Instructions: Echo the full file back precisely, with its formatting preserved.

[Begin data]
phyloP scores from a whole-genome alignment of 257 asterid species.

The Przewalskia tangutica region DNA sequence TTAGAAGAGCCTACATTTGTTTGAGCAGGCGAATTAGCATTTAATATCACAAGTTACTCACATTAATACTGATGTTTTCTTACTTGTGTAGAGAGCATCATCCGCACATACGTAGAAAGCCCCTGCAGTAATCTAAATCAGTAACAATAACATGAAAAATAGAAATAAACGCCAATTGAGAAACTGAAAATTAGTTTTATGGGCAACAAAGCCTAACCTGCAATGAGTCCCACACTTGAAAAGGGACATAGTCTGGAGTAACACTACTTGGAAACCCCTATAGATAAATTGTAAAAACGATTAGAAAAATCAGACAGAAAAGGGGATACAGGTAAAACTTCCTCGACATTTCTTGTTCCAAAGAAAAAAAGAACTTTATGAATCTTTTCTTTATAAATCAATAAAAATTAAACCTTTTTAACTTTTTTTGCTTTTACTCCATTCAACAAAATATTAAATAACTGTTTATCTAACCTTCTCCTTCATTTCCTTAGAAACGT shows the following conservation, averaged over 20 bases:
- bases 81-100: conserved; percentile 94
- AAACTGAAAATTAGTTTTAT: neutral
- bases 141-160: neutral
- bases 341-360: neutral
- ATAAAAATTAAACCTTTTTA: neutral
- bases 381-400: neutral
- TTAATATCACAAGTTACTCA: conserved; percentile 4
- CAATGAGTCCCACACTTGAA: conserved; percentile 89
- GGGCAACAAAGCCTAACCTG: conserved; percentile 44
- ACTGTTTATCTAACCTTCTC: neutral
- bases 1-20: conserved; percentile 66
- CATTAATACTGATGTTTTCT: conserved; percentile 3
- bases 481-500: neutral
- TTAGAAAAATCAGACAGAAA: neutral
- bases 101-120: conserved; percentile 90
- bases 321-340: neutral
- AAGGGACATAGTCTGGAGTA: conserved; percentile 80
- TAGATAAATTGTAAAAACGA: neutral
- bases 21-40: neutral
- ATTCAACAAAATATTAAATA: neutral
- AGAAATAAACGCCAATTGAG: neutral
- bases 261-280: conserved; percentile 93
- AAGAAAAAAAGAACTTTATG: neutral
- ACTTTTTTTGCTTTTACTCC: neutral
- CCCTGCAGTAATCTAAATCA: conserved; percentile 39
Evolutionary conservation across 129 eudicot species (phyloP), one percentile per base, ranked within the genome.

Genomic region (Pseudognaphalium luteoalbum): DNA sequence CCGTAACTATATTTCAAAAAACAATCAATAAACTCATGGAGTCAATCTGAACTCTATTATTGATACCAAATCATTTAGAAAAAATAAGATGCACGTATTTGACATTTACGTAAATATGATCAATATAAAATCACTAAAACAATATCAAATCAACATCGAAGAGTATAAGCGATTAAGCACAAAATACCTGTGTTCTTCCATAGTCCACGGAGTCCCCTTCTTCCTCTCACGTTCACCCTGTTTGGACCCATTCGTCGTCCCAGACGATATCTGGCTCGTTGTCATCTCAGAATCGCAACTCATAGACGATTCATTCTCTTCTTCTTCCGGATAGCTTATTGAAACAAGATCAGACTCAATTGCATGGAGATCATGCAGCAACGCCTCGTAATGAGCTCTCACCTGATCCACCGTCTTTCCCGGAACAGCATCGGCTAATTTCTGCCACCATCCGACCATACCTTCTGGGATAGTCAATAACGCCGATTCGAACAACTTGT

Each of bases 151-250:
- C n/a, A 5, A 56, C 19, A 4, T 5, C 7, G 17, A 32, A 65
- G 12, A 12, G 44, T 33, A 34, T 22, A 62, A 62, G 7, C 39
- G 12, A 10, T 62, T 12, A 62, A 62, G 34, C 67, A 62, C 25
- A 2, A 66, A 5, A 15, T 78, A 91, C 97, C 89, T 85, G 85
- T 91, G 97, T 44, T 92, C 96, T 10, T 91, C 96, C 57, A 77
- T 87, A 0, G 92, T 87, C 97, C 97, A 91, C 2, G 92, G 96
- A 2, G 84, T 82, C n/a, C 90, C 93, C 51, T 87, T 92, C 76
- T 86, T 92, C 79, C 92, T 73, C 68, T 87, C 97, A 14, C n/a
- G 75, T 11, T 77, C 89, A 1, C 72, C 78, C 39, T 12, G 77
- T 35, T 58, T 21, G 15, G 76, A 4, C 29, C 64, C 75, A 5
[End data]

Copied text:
phyloP scores from a whole-genome alignment of 257 asterid species.

The Przewalskia tangutica region DNA sequence TTAGAAGAGCCTACATTTGTTTGAGCAGGCGAATTAGCATTTAATATCACAAGTTACTCACATTAATACTGATGTTTTCTTACTTGTGTAGAGAGCATCATCCGCACATACGTAGAAAGCCCCTGCAGTAATCTAAATCAGTAACAATAACATGAAAAATAGAAATAAACGCCAATTGAGAAACTGAAAATTAGTTTTATGGGCAACAAAGCCTAACCTGCAATGAGTCCCACACTTGAAAAGGGACATAGTCTGGAGTAACACTACTTGGAAACCCCTATAGATAAATTGTAAAAACGATTAGAAAAATCAGACAGAAAAGGGGATACAGGTAAAACTTCCTCGACATTTCTTGTTCCAAAGAAAAAAAGAACTTTATGAATCTTTTCTTTATAAATCAATAAAAATTAAACCTTTTTAACTTTTTTTGCTTTTACTCCATTCAACAAAATATTAAATAACTGTTTATCTAACCTTCTCCTTCATTTCCTTAGAAACGT shows the following conservation, averaged over 20 bases:
- bases 81-100: conserved; percentile 94
- AAACTGAAAATTAGTTTTAT: neutral
- bases 141-160: neutral
- bases 341-360: neutral
- ATAAAAATTAAACCTTTTTA: neutral
- bases 381-400: neutral
- TTAATATCACAAGTTACTCA: conserved; percentile 4
- CAATGAGTCCCACACTTGAA: conserved; percentile 89
- GGGCAACAAAGCCTAACCTG: conserved; percentile 44
- ACTGTTTATCTAACCTTCTC: neutral
- bases 1-20: conserved; percentile 66
- CATTAATACTGATGTTTTCT: conserved; percentile 3
- bases 481-500: neutral
- TTAGAAAAATCAGACAGAAA: neutral
- bases 101-120: conserved; percentile 90
- bases 321-340: neutral
- AAGGGACATAGTCTGGAGTA: conserved; percentile 80
- TAGATAAATTGTAAAAACGA: neutral
- bases 21-40: neutral
- ATTCAACAAAATATTAAATA: neutral
- AGAAATAAACGCCAATTGAG: neutral
- bases 261-280: conserved; percentile 93
- AAGAAAAAAAGAACTTTATG: neutral
- ACTTTTTTTGCTTTTACTCC: neutral
- CCCTGCAGTAATCTAAATCA: conserved; percentile 39
Evolutionary conservation across 129 eudicot species (phyloP), one percentile per base, ranked within the genome.

Genomic region (Pseudognaphalium luteoalbum): DNA sequence CCGTAACTATATTTCAAAAAACAATCAATAAACTCATGGAGTCAATCTGAACTCTATTATTGATACCAAATCATTTAGAAAAAATAAGATGCACGTATTTGACATTTACGTAAATATGATCAATATAAAATCACTAAAACAATATCAAATCAACATCGAAGAGTATAAGCGATTAAGCACAAAATACCTGTGTTCTTCCATAGTCCACGGAGTCCCCTTCTTCCTCTCACGTTCACCCTGTTTGGACCCATTCGTCGTCCCAGACGATATCTGGCTCGTTGTCATCTCAGAATCGCAACTCATAGACGATTCATTCTCTTCTTCTTCCGGATAGCTTATTGAAACAAGATCAGACTCAATTGCATGGAGATCATGCAGCAACGCCTCGTAATGAGCTCTCACCTGATCCACCGTCTTTCCCGGAACAGCATCGGCTAATTTCTGCCACCATCCGACCATACCTTCTGGGATAGTCAATAACGCCGATTCGAACAACTTGT

Each of bases 151-250:
- C n/a, A 5, A 56, C 19, A 4, T 5, C 7, G 17, A 32, A 65
- G 12, A 12, G 44, T 33, A 34, T 22, A 62, A 62, G 7, C 39
- G 12, A 10, T 62, T 12, A 62, A 62, G 34, C 67, A 62, C 25
- A 2, A 66, A 5, A 15, T 78, A 91, C 97, C 89, T 85, G 85
- T 91, G 97, T 44, T 92, C 96, T 10, T 91, C 96, C 57, A 77
- T 87, A 0, G 92, T 87, C 97, C 97, A 91, C 2, G 92, G 96
- A 2, G 84, T 82, C n/a, C 90, C 93, C 51, T 87, T 92, C 76
- T 86, T 92, C 79, C 92, T 73, C 68, T 87, C 97, A 14, C n/a
- G 75, T 11, T 77, C 89, A 1, C 72, C 78, C 39, T 12, G 77
- T 35, T 58, T 21, G 15, G 76, A 4, C 29, C 64, C 75, A 5